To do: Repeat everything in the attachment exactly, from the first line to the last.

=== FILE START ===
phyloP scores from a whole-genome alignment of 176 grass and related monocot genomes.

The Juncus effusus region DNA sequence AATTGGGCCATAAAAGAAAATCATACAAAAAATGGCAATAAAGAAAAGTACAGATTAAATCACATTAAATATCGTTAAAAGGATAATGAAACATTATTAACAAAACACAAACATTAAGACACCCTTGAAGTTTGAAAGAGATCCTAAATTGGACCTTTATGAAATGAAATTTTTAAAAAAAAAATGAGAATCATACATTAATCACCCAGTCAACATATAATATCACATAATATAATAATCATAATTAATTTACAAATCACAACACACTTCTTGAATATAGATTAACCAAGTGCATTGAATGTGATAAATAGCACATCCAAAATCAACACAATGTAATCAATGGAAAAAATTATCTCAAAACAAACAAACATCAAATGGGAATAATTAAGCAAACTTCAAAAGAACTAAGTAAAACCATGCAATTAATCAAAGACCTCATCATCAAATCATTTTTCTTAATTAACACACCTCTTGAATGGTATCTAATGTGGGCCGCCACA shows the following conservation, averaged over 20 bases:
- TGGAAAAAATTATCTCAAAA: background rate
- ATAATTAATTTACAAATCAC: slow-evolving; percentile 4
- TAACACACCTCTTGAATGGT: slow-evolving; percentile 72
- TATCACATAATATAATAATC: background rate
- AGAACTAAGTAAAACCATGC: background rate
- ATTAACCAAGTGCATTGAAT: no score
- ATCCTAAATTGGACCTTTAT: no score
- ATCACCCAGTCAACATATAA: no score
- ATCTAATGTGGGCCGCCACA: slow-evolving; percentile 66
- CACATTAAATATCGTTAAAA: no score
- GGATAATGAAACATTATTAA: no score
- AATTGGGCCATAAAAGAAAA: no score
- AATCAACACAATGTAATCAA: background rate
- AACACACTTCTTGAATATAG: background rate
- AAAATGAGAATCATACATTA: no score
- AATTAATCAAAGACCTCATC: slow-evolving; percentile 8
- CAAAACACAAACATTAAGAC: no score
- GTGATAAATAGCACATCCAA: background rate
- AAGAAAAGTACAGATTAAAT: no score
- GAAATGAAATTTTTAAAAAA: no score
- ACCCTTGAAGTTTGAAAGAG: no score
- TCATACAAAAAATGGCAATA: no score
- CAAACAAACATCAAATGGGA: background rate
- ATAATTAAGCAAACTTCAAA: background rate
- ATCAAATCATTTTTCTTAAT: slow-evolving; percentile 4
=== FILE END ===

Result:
phyloP scores from a whole-genome alignment of 176 grass and related monocot genomes.

The Juncus effusus region DNA sequence AATTGGGCCATAAAAGAAAATCATACAAAAAATGGCAATAAAGAAAAGTACAGATTAAATCACATTAAATATCGTTAAAAGGATAATGAAACATTATTAACAAAACACAAACATTAAGACACCCTTGAAGTTTGAAAGAGATCCTAAATTGGACCTTTATGAAATGAAATTTTTAAAAAAAAAATGAGAATCATACATTAATCACCCAGTCAACATATAATATCACATAATATAATAATCATAATTAATTTACAAATCACAACACACTTCTTGAATATAGATTAACCAAGTGCATTGAATGTGATAAATAGCACATCCAAAATCAACACAATGTAATCAATGGAAAAAATTATCTCAAAACAAACAAACATCAAATGGGAATAATTAAGCAAACTTCAAAAGAACTAAGTAAAACCATGCAATTAATCAAAGACCTCATCATCAAATCATTTTTCTTAATTAACACACCTCTTGAATGGTATCTAATGTGGGCCGCCACA shows the following conservation, averaged over 20 bases:
- TGGAAAAAATTATCTCAAAA: background rate
- ATAATTAATTTACAAATCAC: slow-evolving; percentile 4
- TAACACACCTCTTGAATGGT: slow-evolving; percentile 72
- TATCACATAATATAATAATC: background rate
- AGAACTAAGTAAAACCATGC: background rate
- ATTAACCAAGTGCATTGAAT: no score
- ATCCTAAATTGGACCTTTAT: no score
- ATCACCCAGTCAACATATAA: no score
- ATCTAATGTGGGCCGCCACA: slow-evolving; percentile 66
- CACATTAAATATCGTTAAAA: no score
- GGATAATGAAACATTATTAA: no score
- AATTGGGCCATAAAAGAAAA: no score
- AATCAACACAATGTAATCAA: background rate
- AACACACTTCTTGAATATAG: background rate
- AAAATGAGAATCATACATTA: no score
- AATTAATCAAAGACCTCATC: slow-evolving; percentile 8
- CAAAACACAAACATTAAGAC: no score
- GTGATAAATAGCACATCCAA: background rate
- AAGAAAAGTACAGATTAAAT: no score
- GAAATGAAATTTTTAAAAAA: no score
- ACCCTTGAAGTTTGAAAGAG: no score
- TCATACAAAAAATGGCAATA: no score
- CAAACAAACATCAAATGGGA: background rate
- ATAATTAAGCAAACTTCAAA: background rate
- ATCAAATCATTTTTCTTAAT: slow-evolving; percentile 4